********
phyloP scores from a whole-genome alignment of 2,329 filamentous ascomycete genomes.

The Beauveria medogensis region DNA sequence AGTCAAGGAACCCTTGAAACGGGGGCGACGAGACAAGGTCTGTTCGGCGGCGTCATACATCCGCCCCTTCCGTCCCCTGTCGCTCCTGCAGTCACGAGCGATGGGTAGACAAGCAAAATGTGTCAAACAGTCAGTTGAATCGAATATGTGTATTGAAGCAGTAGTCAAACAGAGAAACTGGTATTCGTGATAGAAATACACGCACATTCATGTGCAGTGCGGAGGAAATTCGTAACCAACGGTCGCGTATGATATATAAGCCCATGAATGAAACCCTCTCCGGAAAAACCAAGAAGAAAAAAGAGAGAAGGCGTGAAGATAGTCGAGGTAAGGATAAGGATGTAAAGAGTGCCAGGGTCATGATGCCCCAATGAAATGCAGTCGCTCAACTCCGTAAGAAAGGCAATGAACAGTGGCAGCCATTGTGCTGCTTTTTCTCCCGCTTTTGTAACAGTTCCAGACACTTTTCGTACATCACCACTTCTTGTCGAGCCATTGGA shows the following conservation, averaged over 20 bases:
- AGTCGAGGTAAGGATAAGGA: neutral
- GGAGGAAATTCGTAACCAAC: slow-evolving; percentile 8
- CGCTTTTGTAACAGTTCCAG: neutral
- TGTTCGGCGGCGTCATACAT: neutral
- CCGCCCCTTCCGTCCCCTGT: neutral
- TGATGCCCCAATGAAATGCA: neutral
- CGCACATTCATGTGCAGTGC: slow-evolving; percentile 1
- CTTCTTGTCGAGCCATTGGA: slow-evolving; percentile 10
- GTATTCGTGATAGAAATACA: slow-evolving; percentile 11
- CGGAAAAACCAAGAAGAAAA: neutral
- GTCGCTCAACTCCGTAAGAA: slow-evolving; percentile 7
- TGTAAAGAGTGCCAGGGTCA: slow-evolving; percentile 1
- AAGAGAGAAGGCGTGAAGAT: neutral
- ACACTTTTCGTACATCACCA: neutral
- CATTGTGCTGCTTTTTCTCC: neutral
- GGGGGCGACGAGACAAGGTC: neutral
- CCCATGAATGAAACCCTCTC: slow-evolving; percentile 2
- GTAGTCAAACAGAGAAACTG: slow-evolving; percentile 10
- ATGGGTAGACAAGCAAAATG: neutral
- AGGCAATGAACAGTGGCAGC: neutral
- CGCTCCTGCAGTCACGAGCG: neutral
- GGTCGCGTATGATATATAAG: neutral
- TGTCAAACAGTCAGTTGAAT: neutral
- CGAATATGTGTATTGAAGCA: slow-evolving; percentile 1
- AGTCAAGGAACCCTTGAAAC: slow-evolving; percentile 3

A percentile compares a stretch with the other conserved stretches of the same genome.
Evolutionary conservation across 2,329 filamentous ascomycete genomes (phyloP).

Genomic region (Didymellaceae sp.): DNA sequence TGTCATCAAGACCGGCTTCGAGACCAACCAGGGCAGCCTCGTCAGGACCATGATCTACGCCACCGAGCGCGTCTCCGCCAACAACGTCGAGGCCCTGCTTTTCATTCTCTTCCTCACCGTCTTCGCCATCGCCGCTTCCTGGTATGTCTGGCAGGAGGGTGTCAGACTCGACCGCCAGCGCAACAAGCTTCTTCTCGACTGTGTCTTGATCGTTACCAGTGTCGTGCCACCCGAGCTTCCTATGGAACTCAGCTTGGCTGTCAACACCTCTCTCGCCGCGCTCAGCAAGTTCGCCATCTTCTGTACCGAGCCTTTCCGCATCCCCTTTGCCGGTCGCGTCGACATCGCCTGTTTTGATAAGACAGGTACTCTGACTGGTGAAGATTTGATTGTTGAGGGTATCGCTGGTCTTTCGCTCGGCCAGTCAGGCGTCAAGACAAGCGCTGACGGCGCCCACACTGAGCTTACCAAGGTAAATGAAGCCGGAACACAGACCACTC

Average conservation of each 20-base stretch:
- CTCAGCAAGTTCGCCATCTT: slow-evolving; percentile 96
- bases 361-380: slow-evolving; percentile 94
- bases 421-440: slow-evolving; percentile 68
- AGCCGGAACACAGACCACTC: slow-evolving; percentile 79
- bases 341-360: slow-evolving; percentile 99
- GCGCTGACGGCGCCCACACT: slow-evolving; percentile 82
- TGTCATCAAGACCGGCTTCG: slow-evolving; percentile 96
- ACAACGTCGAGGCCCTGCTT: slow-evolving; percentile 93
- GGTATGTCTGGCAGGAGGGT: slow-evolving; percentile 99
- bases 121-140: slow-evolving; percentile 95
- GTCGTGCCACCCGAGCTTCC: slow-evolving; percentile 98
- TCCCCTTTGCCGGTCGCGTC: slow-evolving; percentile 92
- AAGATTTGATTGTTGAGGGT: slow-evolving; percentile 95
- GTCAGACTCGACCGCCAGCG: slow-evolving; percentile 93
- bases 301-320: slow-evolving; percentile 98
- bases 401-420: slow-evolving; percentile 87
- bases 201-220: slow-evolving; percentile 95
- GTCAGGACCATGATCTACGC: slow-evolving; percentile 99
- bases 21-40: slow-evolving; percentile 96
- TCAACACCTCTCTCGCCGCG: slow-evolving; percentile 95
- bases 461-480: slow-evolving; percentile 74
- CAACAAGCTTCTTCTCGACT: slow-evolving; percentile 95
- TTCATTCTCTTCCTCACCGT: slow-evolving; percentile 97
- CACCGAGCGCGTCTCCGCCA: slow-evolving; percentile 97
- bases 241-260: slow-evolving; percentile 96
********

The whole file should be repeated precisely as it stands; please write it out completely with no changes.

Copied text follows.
phyloP scores from a whole-genome alignment of 2,329 filamentous ascomycete genomes.

The Beauveria medogensis region DNA sequence AGTCAAGGAACCCTTGAAACGGGGGCGACGAGACAAGGTCTGTTCGGCGGCGTCATACATCCGCCCCTTCCGTCCCCTGTCGCTCCTGCAGTCACGAGCGATGGGTAGACAAGCAAAATGTGTCAAACAGTCAGTTGAATCGAATATGTGTATTGAAGCAGTAGTCAAACAGAGAAACTGGTATTCGTGATAGAAATACACGCACATTCATGTGCAGTGCGGAGGAAATTCGTAACCAACGGTCGCGTATGATATATAAGCCCATGAATGAAACCCTCTCCGGAAAAACCAAGAAGAAAAAAGAGAGAAGGCGTGAAGATAGTCGAGGTAAGGATAAGGATGTAAAGAGTGCCAGGGTCATGATGCCCCAATGAAATGCAGTCGCTCAACTCCGTAAGAAAGGCAATGAACAGTGGCAGCCATTGTGCTGCTTTTTCTCCCGCTTTTGTAACAGTTCCAGACACTTTTCGTACATCACCACTTCTTGTCGAGCCATTGGA shows the following conservation, averaged over 20 bases:
- AGTCGAGGTAAGGATAAGGA: neutral
- GGAGGAAATTCGTAACCAAC: slow-evolving; percentile 8
- CGCTTTTGTAACAGTTCCAG: neutral
- TGTTCGGCGGCGTCATACAT: neutral
- CCGCCCCTTCCGTCCCCTGT: neutral
- TGATGCCCCAATGAAATGCA: neutral
- CGCACATTCATGTGCAGTGC: slow-evolving; percentile 1
- CTTCTTGTCGAGCCATTGGA: slow-evolving; percentile 10
- GTATTCGTGATAGAAATACA: slow-evolving; percentile 11
- CGGAAAAACCAAGAAGAAAA: neutral
- GTCGCTCAACTCCGTAAGAA: slow-evolving; percentile 7
- TGTAAAGAGTGCCAGGGTCA: slow-evolving; percentile 1
- AAGAGAGAAGGCGTGAAGAT: neutral
- ACACTTTTCGTACATCACCA: neutral
- CATTGTGCTGCTTTTTCTCC: neutral
- GGGGGCGACGAGACAAGGTC: neutral
- CCCATGAATGAAACCCTCTC: slow-evolving; percentile 2
- GTAGTCAAACAGAGAAACTG: slow-evolving; percentile 10
- ATGGGTAGACAAGCAAAATG: neutral
- AGGCAATGAACAGTGGCAGC: neutral
- CGCTCCTGCAGTCACGAGCG: neutral
- GGTCGCGTATGATATATAAG: neutral
- TGTCAAACAGTCAGTTGAAT: neutral
- CGAATATGTGTATTGAAGCA: slow-evolving; percentile 1
- AGTCAAGGAACCCTTGAAAC: slow-evolving; percentile 3

A percentile compares a stretch with the other conserved stretches of the same genome.
Evolutionary conservation across 2,329 filamentous ascomycete genomes (phyloP).

Genomic region (Didymellaceae sp.): DNA sequence TGTCATCAAGACCGGCTTCGAGACCAACCAGGGCAGCCTCGTCAGGACCATGATCTACGCCACCGAGCGCGTCTCCGCCAACAACGTCGAGGCCCTGCTTTTCATTCTCTTCCTCACCGTCTTCGCCATCGCCGCTTCCTGGTATGTCTGGCAGGAGGGTGTCAGACTCGACCGCCAGCGCAACAAGCTTCTTCTCGACTGTGTCTTGATCGTTACCAGTGTCGTGCCACCCGAGCTTCCTATGGAACTCAGCTTGGCTGTCAACACCTCTCTCGCCGCGCTCAGCAAGTTCGCCATCTTCTGTACCGAGCCTTTCCGCATCCCCTTTGCCGGTCGCGTCGACATCGCCTGTTTTGATAAGACAGGTACTCTGACTGGTGAAGATTTGATTGTTGAGGGTATCGCTGGTCTTTCGCTCGGCCAGTCAGGCGTCAAGACAAGCGCTGACGGCGCCCACACTGAGCTTACCAAGGTAAATGAAGCCGGAACACAGACCACTC

Average conservation of each 20-base stretch:
- CTCAGCAAGTTCGCCATCTT: slow-evolving; percentile 96
- bases 361-380: slow-evolving; percentile 94
- bases 421-440: slow-evolving; percentile 68
- AGCCGGAACACAGACCACTC: slow-evolving; percentile 79
- bases 341-360: slow-evolving; percentile 99
- GCGCTGACGGCGCCCACACT: slow-evolving; percentile 82
- TGTCATCAAGACCGGCTTCG: slow-evolving; percentile 96
- ACAACGTCGAGGCCCTGCTT: slow-evolving; percentile 93
- GGTATGTCTGGCAGGAGGGT: slow-evolving; percentile 99
- bases 121-140: slow-evolving; percentile 95
- GTCGTGCCACCCGAGCTTCC: slow-evolving; percentile 98
- TCCCCTTTGCCGGTCGCGTC: slow-evolving; percentile 92
- AAGATTTGATTGTTGAGGGT: slow-evolving; percentile 95
- GTCAGACTCGACCGCCAGCG: slow-evolving; percentile 93
- bases 301-320: slow-evolving; percentile 98
- bases 401-420: slow-evolving; percentile 87
- bases 201-220: slow-evolving; percentile 95
- GTCAGGACCATGATCTACGC: slow-evolving; percentile 99
- bases 21-40: slow-evolving; percentile 96
- TCAACACCTCTCTCGCCGCG: slow-evolving; percentile 95
- bases 461-480: slow-evolving; percentile 74
- CAACAAGCTTCTTCTCGACT: slow-evolving; percentile 95
- TTCATTCTCTTCCTCACCGT: slow-evolving; percentile 97
- CACCGAGCGCGTCTCCGCCA: slow-evolving; percentile 97
- bases 241-260: slow-evolving; percentile 96